Federal Reserve Bank of Dallas: Texas oil sector contracting amid ‘challenging’ conditions

Energy sector activity dipped again in the fourth quarter, according to executives responding to the Federal Reserve Bank of Dallas Energy Survey. The Federal Reserve Bank of Dallas has appointed Von Washington to its El Paso Branch board of directors. The Federal Reserve Board of Governors has appointed Claudia Aguirre of Houston to the Federal Reserve Bank of Dallas board of directors.

The contraction of the oil and gas industry in and around Texas continued in the fourth quarter as shale producers cut back on spending and jobs. Texas emits more carbon dioxide gas than any other state but is also a leader in renewables. The bank’s business activity index was -4.2 for the final three months of the year, compared with -7.4 in the third quarter.

The state added a revised 32,800 jobs in April. Year-to-date annualized job growth stands at 2.3 percent. The survey covers the 11th Federal Reserve District, which includes not just Texas but energy-rich parts of Louisiana. Texas service sector activity growth weakened in May, according to business executives responding to the Texas Service Sector Outlook Survey.

The bank’s indexes for capital spending, employment and employee hours were also negative for the fourth quarter. Texas added 18,500 jobs in February, according to seasonally adjusted and benchmarked payroll employment numbers released today by the Federal Reserve Bank of Dallas. The data showed oilfield service companies bearing the brunt of the slowdown.

The survey’s broadest measure of conditions facing Eleventh District energy firms. The two trends place the state in the center of the climate change debate, according to the Federal Reserve Bank of Dallas’ Southwest Economy. Texas Employment Forecast suggests jobs will grow 2.3 percent this year. The exploration and production companies reported a small uptick in business activity.

As a Dallas Fed board member, she will provide input into regional and national economic conditions as part of the Federal Reserve’s monetary policy functions. The third-quarter issue of Southwest Economy takes a closer look at how issues related to climate change are playing out in the Lone Star State. Overall, the survey will likely reinforce the existing gloom surrounding oil and gas.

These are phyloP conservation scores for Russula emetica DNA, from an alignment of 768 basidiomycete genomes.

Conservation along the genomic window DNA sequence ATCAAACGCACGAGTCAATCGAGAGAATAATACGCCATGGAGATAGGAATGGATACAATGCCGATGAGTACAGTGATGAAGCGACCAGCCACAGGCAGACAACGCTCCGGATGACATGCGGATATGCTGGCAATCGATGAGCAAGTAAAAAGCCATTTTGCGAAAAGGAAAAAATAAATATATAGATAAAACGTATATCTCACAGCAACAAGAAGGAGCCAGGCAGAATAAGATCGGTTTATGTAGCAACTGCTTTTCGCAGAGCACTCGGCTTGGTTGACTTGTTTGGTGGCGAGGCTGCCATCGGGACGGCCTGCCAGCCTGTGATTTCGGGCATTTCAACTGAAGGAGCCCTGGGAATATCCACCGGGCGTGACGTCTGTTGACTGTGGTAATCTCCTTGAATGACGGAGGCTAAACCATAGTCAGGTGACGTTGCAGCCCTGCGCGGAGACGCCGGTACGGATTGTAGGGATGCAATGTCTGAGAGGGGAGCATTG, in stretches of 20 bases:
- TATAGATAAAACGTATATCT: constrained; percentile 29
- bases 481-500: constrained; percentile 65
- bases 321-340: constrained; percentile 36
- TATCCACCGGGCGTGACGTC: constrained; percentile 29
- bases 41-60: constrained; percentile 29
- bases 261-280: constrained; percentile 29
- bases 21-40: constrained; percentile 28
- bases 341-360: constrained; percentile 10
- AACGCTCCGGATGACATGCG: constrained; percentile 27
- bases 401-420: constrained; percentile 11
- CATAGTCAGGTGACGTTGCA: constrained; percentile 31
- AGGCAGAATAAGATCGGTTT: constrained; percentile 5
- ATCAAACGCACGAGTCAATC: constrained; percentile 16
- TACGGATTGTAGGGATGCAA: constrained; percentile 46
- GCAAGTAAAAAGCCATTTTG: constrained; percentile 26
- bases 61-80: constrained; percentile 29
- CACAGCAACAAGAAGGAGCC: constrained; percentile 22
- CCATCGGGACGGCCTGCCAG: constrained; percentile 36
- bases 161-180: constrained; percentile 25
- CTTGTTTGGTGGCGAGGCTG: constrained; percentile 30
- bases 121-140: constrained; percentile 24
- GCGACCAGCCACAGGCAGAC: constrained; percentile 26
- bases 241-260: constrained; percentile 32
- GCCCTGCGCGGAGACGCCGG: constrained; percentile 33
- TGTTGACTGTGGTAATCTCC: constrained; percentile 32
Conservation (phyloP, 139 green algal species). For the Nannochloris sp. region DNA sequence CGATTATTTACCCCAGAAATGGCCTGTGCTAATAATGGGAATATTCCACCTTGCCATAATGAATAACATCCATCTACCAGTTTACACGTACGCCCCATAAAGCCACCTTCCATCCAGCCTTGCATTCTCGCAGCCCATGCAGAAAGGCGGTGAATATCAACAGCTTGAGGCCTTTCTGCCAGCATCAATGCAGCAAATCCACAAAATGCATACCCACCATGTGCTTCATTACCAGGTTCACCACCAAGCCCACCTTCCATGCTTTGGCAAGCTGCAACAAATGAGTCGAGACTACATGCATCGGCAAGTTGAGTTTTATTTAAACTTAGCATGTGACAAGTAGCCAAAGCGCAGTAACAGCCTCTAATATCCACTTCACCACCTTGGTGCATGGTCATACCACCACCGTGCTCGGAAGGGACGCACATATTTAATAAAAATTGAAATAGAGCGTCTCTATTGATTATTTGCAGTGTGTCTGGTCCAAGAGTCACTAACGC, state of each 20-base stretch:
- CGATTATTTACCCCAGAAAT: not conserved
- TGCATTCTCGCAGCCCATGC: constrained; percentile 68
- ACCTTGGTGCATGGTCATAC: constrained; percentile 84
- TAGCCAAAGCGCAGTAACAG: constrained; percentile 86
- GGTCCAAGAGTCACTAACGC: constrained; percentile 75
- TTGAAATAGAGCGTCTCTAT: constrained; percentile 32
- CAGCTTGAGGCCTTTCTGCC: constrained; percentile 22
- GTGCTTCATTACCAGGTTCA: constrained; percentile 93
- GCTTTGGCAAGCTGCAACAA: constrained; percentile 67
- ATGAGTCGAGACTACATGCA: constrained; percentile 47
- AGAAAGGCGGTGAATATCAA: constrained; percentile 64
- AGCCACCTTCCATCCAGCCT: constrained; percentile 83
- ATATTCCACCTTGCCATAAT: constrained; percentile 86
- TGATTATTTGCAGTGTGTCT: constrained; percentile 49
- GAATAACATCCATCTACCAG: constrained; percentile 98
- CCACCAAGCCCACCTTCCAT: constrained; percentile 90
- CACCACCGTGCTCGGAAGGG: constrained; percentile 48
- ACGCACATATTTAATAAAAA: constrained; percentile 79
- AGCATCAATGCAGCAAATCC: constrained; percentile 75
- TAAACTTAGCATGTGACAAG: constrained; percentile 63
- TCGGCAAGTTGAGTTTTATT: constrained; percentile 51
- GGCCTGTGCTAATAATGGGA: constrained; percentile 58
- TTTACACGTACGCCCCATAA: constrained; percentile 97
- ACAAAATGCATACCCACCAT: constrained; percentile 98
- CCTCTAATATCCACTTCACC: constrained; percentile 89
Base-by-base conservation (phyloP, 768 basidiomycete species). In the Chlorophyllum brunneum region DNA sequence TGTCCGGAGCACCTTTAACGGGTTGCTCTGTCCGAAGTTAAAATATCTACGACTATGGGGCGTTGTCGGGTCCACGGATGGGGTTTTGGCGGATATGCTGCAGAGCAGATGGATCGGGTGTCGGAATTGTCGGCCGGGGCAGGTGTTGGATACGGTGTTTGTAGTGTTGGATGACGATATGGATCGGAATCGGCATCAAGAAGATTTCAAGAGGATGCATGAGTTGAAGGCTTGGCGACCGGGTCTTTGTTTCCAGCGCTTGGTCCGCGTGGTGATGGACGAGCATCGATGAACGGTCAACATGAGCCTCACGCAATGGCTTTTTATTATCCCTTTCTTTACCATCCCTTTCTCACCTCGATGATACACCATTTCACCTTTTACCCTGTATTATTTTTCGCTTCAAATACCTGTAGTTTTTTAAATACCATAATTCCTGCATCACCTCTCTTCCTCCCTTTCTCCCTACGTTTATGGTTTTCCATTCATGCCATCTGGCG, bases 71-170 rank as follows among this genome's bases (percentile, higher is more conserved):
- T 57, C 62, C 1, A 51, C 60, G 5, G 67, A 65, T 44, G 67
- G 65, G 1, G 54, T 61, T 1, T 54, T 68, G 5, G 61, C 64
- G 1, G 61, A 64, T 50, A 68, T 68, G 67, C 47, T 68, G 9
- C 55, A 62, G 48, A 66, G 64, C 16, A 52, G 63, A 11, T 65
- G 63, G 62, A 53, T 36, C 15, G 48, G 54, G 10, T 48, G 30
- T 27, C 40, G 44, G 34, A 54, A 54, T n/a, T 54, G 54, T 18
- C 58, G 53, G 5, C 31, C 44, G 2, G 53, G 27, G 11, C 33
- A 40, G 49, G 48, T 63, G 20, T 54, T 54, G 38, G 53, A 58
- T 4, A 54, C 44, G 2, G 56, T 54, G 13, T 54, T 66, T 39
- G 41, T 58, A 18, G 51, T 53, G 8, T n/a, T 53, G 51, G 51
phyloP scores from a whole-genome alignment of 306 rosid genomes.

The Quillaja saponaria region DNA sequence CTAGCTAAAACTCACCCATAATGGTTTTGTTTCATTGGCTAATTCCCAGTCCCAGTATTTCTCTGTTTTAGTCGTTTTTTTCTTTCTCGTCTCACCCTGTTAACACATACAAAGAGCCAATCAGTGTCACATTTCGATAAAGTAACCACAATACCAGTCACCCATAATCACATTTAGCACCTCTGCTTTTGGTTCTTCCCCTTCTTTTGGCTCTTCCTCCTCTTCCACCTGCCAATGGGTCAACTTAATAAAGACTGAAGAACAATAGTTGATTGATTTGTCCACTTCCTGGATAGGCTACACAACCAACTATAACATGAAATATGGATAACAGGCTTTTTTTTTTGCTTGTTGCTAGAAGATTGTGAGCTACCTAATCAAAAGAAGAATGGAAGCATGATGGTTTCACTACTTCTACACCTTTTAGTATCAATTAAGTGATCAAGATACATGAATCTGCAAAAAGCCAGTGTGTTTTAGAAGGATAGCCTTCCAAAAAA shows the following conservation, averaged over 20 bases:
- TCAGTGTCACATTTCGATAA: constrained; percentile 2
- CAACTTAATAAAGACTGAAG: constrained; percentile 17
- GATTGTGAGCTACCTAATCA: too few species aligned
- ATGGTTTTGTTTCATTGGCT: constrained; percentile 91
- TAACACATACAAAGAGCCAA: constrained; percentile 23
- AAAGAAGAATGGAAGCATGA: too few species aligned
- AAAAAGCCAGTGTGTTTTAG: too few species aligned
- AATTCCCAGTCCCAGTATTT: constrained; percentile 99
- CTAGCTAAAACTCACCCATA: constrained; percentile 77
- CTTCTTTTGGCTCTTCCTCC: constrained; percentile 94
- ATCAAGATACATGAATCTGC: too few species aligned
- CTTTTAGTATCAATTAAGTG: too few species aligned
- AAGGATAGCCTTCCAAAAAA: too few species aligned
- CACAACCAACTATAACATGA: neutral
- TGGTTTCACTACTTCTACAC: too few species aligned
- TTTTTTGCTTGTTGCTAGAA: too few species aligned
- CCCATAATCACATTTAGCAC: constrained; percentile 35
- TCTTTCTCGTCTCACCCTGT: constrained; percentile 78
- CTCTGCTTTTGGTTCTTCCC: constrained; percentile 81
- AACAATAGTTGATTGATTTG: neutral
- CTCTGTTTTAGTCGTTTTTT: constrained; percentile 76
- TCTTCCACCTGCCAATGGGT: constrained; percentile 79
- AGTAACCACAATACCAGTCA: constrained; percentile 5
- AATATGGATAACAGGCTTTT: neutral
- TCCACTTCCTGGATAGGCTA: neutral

CO2 emissions in terms of population and output—the carbon intensity of the state put the state closer to the middle of the pack. The revenue index, a key measure of state service sector conditions, dropped from 13.9 in April to 2.7 in May. It achieve consistent free cash flow and investor returns in the face of stagnant oil prices and a plunge in the price of natural gas.

“We have noticed an uptick in comments by acquaintances associating our business with the global warming narrative”, President said.

Activity for oilfield services firms continued to decline, with their business activity index at ‑22.1. Based on the forecast, 292,100 jobs will be added in the state this year, and employment in December 2019 will be 12.9 million. The employment index declined nearly five points but held positive at 6.8. The state added a revised 20,400 jobs in January.

On average, respondents in the survey said they expect the price of West Texas Intermediate crude to be $58.54 a barrel by the end of 2020. Texas service sector activity decelerated in May, as revenue growth slowed and labor market indicators softened. The Texas Employment Forecast suggests jobs will grow 1.5 percent this year (December/December), with an 80 percent confidence band of 0.2 to 2.8 percent.